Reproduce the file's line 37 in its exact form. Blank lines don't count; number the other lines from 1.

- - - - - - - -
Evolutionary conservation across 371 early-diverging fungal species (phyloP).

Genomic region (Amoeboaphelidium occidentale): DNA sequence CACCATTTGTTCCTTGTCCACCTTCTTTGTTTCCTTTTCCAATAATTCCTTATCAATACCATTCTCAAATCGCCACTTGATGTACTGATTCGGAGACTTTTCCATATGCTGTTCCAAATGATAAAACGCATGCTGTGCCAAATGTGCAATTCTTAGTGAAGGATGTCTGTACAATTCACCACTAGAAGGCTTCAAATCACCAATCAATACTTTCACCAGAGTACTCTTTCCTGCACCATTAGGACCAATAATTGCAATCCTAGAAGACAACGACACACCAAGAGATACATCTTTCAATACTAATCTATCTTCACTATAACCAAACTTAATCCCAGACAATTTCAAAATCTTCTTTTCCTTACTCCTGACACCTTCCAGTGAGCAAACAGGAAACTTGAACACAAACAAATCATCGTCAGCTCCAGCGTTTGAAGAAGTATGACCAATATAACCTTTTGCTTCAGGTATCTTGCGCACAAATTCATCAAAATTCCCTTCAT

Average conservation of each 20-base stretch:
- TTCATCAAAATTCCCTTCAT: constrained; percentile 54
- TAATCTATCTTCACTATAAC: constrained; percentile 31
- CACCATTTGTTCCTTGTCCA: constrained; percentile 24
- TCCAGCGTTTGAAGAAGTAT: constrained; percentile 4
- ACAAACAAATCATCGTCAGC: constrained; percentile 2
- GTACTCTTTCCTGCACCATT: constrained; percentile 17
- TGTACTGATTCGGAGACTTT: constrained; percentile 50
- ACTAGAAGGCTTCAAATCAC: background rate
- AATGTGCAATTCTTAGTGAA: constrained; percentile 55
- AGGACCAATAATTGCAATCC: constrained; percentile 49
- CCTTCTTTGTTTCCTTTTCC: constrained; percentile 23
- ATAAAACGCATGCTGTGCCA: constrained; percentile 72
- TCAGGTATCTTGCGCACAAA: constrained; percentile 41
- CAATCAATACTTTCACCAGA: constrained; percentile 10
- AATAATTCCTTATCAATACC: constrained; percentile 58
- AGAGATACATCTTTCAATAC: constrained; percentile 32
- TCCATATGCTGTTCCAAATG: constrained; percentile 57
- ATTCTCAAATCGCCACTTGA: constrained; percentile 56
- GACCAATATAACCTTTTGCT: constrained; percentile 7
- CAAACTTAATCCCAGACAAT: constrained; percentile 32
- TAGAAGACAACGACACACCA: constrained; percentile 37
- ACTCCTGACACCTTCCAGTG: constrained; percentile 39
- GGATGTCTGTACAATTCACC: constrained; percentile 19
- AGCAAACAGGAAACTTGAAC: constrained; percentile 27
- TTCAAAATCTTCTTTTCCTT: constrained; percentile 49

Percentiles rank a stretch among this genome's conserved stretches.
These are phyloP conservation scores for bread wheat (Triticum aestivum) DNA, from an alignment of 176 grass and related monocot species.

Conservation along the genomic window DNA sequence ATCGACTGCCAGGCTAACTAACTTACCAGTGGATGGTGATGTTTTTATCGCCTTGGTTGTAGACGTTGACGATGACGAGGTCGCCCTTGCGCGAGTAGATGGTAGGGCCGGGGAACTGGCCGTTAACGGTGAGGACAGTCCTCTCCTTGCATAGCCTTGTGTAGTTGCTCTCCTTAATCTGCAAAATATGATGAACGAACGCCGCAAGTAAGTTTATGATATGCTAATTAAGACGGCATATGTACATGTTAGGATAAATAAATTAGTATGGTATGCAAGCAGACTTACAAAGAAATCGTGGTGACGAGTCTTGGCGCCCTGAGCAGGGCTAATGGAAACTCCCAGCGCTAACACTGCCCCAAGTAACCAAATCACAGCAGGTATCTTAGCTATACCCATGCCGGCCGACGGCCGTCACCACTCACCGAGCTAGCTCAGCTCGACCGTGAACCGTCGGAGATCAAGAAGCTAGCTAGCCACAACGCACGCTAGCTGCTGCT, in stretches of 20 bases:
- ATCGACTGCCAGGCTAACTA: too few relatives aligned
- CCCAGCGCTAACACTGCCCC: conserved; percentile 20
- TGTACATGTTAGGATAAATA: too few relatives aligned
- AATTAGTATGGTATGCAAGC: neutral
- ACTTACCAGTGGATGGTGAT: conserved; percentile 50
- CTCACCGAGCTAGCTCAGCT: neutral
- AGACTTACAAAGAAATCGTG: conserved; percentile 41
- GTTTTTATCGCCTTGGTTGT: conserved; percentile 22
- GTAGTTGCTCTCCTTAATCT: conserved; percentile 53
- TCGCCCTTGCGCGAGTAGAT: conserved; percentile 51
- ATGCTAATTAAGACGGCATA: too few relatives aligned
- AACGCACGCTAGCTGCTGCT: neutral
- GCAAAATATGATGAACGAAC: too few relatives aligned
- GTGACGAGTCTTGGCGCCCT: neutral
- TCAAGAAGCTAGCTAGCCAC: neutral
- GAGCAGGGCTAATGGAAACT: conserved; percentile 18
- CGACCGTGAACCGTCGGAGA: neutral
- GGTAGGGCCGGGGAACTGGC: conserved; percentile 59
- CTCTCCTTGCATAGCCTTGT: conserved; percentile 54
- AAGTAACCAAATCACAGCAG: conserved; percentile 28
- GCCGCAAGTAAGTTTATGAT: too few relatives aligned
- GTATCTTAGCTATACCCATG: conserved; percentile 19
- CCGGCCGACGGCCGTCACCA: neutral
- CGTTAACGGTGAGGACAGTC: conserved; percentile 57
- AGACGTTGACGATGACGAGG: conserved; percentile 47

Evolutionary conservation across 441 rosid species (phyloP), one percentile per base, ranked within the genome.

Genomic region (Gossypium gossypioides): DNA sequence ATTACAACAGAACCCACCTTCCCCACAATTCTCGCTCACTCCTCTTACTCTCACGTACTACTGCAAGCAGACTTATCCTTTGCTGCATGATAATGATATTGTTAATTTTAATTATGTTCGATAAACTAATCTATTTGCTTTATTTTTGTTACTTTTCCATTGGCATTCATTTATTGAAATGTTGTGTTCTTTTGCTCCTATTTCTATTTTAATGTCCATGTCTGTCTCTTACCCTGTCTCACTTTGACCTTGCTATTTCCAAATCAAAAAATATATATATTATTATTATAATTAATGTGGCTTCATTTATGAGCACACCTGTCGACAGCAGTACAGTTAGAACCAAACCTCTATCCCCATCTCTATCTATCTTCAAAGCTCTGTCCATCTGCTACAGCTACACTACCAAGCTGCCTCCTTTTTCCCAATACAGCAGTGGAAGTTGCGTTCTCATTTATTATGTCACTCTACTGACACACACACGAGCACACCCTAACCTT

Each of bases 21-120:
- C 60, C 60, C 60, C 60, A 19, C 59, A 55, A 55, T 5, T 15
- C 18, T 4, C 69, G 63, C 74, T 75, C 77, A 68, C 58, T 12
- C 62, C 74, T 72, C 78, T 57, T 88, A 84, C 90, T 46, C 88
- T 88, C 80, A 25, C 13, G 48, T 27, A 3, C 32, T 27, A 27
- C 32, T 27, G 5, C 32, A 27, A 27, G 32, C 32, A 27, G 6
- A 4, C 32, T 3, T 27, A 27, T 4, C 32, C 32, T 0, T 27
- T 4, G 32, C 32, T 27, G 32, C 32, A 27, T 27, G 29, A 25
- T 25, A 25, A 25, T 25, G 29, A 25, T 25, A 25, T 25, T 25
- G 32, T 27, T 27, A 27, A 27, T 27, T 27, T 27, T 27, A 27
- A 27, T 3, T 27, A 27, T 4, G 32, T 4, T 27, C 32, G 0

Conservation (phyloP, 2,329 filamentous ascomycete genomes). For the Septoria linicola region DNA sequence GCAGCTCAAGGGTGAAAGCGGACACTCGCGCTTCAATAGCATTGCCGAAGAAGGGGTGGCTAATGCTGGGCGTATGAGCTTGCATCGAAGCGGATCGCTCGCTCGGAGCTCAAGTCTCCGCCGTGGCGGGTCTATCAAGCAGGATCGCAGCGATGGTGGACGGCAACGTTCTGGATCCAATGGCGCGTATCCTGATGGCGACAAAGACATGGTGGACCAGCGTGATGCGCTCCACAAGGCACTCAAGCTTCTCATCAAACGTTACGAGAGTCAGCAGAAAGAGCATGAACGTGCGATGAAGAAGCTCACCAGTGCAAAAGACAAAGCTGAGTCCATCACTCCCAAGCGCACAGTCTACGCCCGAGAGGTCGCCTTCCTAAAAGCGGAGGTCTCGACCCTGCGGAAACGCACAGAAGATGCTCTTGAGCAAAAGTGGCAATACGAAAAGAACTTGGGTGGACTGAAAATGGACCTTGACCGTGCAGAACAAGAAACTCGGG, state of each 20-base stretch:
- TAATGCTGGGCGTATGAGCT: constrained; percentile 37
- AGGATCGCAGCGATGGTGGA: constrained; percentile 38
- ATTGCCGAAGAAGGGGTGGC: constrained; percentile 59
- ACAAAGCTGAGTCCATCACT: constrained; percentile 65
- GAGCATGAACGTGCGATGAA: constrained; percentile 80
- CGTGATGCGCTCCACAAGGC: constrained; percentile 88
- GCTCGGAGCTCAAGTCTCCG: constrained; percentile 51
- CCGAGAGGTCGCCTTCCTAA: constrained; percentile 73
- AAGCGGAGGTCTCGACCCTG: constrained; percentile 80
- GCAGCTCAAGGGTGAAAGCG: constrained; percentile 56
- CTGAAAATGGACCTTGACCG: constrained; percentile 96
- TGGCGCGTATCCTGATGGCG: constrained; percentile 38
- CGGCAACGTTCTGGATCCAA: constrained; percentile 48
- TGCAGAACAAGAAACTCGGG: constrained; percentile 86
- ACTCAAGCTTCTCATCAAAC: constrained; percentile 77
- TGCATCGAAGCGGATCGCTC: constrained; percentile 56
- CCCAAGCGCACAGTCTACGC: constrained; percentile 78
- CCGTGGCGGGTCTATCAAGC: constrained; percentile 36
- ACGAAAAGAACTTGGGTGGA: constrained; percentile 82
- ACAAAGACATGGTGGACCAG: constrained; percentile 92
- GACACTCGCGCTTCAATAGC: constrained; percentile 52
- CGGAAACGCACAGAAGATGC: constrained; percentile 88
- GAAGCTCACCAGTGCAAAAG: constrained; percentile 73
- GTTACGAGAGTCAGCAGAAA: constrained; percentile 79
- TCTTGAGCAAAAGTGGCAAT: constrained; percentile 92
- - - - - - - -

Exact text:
- CTCACCGAGCTAGCTCAGCT: neutral